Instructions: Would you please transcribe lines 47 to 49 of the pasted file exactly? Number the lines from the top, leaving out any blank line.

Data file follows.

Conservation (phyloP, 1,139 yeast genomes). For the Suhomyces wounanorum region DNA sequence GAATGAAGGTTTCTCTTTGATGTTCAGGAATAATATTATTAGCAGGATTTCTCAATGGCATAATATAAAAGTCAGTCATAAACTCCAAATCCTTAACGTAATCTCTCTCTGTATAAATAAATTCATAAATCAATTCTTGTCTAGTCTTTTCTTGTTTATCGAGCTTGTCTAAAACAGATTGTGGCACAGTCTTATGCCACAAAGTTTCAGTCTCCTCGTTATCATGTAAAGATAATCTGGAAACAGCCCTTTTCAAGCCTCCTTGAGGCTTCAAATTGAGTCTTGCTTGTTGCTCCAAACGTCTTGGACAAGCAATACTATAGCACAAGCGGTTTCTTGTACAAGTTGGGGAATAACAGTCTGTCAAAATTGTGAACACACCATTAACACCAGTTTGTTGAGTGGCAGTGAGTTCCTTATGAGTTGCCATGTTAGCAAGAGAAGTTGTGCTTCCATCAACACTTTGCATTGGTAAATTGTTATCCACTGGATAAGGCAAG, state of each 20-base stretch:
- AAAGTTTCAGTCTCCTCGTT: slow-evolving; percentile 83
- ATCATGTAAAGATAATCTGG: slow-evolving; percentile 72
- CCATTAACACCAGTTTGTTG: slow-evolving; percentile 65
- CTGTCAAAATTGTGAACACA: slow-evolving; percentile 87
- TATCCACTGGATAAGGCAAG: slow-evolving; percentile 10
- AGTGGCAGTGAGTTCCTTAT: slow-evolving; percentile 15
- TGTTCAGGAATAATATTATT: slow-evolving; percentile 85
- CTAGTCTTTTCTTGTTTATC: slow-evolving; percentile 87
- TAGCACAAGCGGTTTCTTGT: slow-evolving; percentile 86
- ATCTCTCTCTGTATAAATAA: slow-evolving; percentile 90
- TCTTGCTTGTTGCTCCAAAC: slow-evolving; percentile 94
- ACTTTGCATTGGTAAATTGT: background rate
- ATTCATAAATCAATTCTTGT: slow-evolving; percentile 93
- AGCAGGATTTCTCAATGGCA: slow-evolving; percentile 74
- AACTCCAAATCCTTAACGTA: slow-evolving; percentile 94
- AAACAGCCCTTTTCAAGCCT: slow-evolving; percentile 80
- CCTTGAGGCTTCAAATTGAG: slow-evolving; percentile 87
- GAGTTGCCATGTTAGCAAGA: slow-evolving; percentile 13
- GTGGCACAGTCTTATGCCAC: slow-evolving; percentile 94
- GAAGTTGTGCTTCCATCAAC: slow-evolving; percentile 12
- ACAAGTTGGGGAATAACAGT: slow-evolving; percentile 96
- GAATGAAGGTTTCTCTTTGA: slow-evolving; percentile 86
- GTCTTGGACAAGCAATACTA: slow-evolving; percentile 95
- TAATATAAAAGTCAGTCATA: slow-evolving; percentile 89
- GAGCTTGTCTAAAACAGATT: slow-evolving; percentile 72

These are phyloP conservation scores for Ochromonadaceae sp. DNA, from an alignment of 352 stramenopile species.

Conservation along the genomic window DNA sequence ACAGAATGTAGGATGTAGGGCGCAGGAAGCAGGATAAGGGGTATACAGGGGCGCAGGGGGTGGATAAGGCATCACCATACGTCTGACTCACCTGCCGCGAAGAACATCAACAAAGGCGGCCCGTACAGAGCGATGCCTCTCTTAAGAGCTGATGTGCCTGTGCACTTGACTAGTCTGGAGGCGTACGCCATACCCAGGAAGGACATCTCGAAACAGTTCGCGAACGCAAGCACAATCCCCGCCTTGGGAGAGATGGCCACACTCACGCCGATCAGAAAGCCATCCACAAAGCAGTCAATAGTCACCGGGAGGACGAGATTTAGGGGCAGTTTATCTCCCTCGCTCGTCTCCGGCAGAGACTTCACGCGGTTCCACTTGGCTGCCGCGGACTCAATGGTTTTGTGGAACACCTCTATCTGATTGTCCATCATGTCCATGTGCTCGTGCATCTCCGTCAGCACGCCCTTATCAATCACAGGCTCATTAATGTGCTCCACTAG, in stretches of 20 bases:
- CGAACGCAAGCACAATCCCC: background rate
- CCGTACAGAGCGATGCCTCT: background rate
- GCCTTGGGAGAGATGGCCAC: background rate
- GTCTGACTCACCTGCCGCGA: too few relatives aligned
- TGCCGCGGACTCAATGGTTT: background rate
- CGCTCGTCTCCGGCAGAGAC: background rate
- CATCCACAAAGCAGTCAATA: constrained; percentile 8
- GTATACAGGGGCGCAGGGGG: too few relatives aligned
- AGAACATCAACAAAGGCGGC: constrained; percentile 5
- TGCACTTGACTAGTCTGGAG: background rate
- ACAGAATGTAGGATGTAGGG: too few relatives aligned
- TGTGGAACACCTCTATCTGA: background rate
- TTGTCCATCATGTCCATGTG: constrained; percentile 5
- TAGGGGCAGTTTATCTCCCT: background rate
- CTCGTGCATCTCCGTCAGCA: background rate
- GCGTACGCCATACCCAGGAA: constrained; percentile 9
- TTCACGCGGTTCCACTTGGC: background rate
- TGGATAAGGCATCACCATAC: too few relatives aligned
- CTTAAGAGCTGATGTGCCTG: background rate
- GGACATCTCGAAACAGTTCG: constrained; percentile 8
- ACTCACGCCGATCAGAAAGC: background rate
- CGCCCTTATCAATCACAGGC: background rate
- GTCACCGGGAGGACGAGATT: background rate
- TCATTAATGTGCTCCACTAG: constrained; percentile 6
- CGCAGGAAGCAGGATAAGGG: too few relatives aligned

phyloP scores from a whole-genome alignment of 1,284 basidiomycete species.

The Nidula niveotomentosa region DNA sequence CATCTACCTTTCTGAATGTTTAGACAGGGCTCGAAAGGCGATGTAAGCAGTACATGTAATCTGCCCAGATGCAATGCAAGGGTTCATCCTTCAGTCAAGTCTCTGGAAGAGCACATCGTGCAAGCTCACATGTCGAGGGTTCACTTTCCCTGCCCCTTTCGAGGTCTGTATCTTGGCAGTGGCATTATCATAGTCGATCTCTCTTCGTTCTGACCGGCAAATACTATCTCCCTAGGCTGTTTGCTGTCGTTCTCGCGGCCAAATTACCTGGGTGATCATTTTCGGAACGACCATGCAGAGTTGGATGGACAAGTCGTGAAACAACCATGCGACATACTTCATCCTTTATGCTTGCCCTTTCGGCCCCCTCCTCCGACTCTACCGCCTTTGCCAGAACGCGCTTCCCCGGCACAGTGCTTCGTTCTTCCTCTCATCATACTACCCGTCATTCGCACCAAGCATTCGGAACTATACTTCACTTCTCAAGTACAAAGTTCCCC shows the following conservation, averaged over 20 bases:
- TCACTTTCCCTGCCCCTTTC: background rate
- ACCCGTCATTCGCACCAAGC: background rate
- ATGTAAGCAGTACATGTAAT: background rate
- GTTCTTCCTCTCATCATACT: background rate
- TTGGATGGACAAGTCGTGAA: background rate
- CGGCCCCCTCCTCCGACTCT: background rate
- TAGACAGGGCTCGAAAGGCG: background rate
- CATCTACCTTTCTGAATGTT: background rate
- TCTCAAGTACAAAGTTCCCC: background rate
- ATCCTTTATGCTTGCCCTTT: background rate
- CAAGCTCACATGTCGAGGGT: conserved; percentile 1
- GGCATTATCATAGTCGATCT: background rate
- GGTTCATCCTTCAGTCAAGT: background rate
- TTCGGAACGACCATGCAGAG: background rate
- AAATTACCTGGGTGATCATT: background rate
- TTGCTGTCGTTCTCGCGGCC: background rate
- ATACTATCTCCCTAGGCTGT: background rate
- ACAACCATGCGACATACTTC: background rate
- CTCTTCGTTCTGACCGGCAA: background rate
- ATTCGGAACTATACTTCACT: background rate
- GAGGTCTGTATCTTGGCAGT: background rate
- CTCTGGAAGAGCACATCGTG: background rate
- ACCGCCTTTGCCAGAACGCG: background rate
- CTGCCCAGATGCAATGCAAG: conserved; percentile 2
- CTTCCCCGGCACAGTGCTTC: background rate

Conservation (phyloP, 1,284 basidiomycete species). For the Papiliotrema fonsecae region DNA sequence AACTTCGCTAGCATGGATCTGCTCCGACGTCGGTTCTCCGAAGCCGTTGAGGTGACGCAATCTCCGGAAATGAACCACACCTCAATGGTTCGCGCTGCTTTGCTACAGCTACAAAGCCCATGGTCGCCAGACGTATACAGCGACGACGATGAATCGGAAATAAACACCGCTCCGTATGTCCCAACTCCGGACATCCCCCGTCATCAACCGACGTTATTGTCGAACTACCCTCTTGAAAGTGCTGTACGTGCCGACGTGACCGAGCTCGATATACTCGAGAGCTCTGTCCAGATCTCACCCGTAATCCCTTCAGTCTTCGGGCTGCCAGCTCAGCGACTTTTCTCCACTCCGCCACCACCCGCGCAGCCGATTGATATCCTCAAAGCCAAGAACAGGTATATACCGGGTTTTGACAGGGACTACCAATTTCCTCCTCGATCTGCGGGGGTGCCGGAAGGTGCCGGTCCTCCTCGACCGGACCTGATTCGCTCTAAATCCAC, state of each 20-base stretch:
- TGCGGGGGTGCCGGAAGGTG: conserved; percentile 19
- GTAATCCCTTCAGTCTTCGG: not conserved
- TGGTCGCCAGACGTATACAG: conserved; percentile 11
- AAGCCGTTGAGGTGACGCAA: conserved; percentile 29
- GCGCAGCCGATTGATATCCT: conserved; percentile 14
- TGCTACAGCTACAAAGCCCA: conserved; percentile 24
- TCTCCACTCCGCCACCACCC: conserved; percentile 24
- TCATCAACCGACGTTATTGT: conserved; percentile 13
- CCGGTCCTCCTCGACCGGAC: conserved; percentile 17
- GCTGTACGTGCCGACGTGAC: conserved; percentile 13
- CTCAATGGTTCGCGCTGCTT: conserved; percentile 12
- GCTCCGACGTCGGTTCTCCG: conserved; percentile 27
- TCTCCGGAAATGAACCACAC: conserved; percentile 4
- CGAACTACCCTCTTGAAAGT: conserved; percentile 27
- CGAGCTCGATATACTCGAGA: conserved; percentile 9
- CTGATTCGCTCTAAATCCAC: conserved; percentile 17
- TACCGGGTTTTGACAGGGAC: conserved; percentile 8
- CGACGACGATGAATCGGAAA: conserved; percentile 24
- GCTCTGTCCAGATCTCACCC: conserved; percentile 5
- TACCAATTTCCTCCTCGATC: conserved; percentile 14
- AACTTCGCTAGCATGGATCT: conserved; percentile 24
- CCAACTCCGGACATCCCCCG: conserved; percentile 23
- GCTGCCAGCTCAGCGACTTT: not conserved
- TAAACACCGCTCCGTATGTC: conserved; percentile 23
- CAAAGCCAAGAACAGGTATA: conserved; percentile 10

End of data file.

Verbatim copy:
- CTTAAGAGCTGATGTGCCTG: background rate
- GGACATCTCGAAACAGTTCG: constrained; percentile 8
- ACTCACGCCGATCAGAAAGC: background rate